The plaintiffs further allege that one of the substantial inducements to purchase the property was the lenient credit terms of the mortgage as shown on Sheet 78 of the abstract of title and that, as a direct and proximate result of the defendant's oversight, neglect, negligence and misfeasance and the action of the mortgagees in foreclosing the mortgage lien, the plaintiffs were damaged in a sum of money in excess of $3,000.00, exclusive of interest and costs.

The defense of limitations may be raised by motion to dismiss. In 2 Moore's Federal Practice, Second Edition, Section 1210, Page 2257, after referring to the common law rule which was that a defendant could not raise the defense of limitations by demurrer, even though the complaint shows on its face that the statute had run, it is said:

    "We have seen that this rule has been altered by
  Rule 9(f) [Fed.Rules Civ.Proc. 28 U.S.C.A.] under
  which averments of time and place are material `for
  the purpose of testing the sufficiency of a
  pleading.' Accordingly, it is now held that the
  defense of limitations may be raised by motion to
  dismiss when the time alleged in the complaint shows
  that the action was not brought within the statutory

The able attorneys for the respective parties have furnished the court excellent briefs in support of their contentions. The attorneys for plaintiffs on Page 1 of the brief for plaintiffs state:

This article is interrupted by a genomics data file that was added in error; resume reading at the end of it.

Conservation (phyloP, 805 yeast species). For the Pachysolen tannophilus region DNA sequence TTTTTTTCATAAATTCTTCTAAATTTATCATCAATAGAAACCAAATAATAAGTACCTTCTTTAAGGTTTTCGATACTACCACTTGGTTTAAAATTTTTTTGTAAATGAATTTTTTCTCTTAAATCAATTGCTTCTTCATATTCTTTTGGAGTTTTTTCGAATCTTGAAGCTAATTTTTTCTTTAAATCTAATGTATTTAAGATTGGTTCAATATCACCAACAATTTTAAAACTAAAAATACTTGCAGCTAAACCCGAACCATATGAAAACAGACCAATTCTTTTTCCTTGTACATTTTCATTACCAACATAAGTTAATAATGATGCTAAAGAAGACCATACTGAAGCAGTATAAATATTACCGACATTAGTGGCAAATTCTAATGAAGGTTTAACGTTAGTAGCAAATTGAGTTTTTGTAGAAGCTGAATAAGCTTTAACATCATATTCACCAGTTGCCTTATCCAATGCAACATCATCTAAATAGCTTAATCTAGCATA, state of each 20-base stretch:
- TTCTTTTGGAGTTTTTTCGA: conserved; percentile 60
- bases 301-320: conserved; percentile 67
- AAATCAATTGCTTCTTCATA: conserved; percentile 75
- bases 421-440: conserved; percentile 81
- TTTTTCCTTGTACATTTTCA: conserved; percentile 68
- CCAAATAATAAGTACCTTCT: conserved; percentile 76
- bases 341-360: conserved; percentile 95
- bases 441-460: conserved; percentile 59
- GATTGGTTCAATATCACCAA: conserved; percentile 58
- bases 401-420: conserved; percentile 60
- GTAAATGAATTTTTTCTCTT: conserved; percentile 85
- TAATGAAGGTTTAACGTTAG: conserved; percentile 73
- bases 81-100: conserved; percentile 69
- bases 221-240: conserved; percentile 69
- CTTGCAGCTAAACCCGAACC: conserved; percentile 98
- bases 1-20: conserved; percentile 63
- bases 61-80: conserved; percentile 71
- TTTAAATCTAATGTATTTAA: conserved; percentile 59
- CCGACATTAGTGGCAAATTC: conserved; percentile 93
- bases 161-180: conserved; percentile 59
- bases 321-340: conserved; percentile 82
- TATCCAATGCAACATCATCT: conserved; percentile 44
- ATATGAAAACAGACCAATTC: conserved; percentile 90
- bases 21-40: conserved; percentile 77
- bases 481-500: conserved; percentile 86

"It is undisputed that the certificate complained
  of was signed and sealed by the abstractor on August
  24, 1949, and that an action was brought against
  these plaintiffs on November 15, 1949. Also at this
  time we do not dispute that the cause of action
  against the defendant accrued at the time of the
  delivery of the abstract. Neither do we dispute that
  the defendant has properly cited the governing
  statutes of limitations. We do not agree, however,
  that the three year statute is applicable. Our
  position is that this is an action founded upon a
  written contract and the five year statute is
    "Of necessity our position is, in accordance with
  the defendant's, that the abstractor and an employer
  entered into a contractual relationship and we agree
  that a contract existed in this case. The only
  disagreement is that we contend the liability is
  based upon ...